And left me feeling for the lands.
Even now between its simple poles
It has the soul of all my souls.
But then -- whatever I have been,
Whatever felt, whatever seen,
Whatever guessed, or understood,
The tones of right, the tints of good,
The loves, the hates, the hopes, the fears,
The gathered strength of all my years --
All that my life has in me wrought
Of complex essence shall be brought
And wedded to those primal forms
That have their scope in calms and storms,
Attuned to the swells and falls
Of Nature's holy intervals.
And, old coeval use surviving,
No need shall be for any striving,
No need from point to point to press,
And swell the growing consciousness,
But in a moment I shall sit
Sphered in the very heart of it.
And every hill from me shall shoot,
And spread as from a central root,
And every crag and every spur
To me its attitude refer;
And I shall be the living heart,
And I shall live in every part,
With elemental cares engrossed,
And all the passion of the coast.
Come then, true Dakyns, be the test
Most meet to make me manifest!
Come, and immediate recognise
To all your moods the dumb replies.
Or stretch across a kindly void
The golden life-chords unalloyed
With thought, and instant they shall wake
The music they were made to make.
Thus shall you grow into a sense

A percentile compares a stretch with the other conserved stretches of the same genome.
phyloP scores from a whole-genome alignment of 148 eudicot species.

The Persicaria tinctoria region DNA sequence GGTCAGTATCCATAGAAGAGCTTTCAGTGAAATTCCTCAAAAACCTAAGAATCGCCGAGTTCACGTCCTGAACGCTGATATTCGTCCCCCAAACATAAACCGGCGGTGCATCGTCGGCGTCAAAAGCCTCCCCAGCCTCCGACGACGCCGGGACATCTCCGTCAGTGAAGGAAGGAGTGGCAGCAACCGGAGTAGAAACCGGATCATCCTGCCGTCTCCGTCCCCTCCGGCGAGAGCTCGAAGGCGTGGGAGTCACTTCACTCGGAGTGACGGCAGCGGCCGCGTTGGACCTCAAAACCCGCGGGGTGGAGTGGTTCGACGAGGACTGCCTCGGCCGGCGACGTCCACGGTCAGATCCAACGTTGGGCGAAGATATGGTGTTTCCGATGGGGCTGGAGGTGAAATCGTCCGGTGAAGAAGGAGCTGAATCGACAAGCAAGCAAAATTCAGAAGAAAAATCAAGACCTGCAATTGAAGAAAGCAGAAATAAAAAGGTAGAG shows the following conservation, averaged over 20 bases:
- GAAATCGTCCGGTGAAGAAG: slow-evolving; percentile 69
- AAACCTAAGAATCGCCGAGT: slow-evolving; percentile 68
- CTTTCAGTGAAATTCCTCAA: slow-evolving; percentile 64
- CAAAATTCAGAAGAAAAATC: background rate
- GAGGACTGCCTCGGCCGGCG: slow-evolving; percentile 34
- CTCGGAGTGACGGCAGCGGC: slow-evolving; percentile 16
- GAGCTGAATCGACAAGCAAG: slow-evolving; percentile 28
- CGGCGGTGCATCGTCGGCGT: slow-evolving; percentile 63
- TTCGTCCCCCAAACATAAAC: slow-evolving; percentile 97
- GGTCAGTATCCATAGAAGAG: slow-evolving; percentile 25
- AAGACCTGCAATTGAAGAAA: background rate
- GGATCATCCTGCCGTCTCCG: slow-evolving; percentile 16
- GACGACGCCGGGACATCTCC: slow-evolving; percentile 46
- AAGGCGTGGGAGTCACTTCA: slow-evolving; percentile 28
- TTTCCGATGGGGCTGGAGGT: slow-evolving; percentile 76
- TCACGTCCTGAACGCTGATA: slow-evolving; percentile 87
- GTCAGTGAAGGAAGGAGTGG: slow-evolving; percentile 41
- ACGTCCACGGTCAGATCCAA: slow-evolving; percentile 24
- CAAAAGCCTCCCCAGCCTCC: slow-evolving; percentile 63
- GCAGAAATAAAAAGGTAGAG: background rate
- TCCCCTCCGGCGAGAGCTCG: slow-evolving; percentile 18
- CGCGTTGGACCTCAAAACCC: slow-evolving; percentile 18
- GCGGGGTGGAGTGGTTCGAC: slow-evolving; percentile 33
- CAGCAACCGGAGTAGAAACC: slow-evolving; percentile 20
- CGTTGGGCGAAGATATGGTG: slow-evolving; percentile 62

Of islandhood, not taking thence
Some pretty surfaces and angles,
Tricking your soul, as with fine spangles
A savage studs his wampum belt,
But patient till the whole is felt,
And you become incorporate
Into an undivided state.
Then shall your body be as dead;
And you shall take to you instead
The system of the natural powers,
The heath that blooms, the cloud that lowers,
The antithesis of things that bide,
The cliff, the beach, the rock, the tide --
The lordly things, whose generous feud
Is but a fixed vicissitude.
Wherefore, O Maughold, if he come,
If Dakyns come,
Let not a voice be dumb
In any cave;
Fling up the wave
In wreaths of giddy spray;
O'er all the bay
Flame out in gorse around the "kern,"
And let his heart within him burn,
Until he gains the slope
Where, in the "sure and certain hope,"
Sleep the long rows:
Then let him quench the fiery gleams
In Death's gray shadow of repose,
As one who dreams
He knows not what, and yet he knows
I have her there
That was a bud so rare.
But, Bradda, if he come to you,
I charge you to be true!
Sit not all sullen by the sea,
But show that you are conscious it is he.
It is no vulgar tread
That bends the heath:
Broad be the heavens spread
Above, the sea beneath
Blue with that blue!
And let the whispering airs
Move in the ferns. By those strong prayers
Which rent my heart that day as lightning rends a cloud,
And rips it till it glares
To open view: by all the vows I vowed,
I charge you, and I charge you by the tears
And by the passion that I took
From you, and flung them to the vale,
And had the ultimate vision, do not fail!
Three places only --
Three places, Dakyns.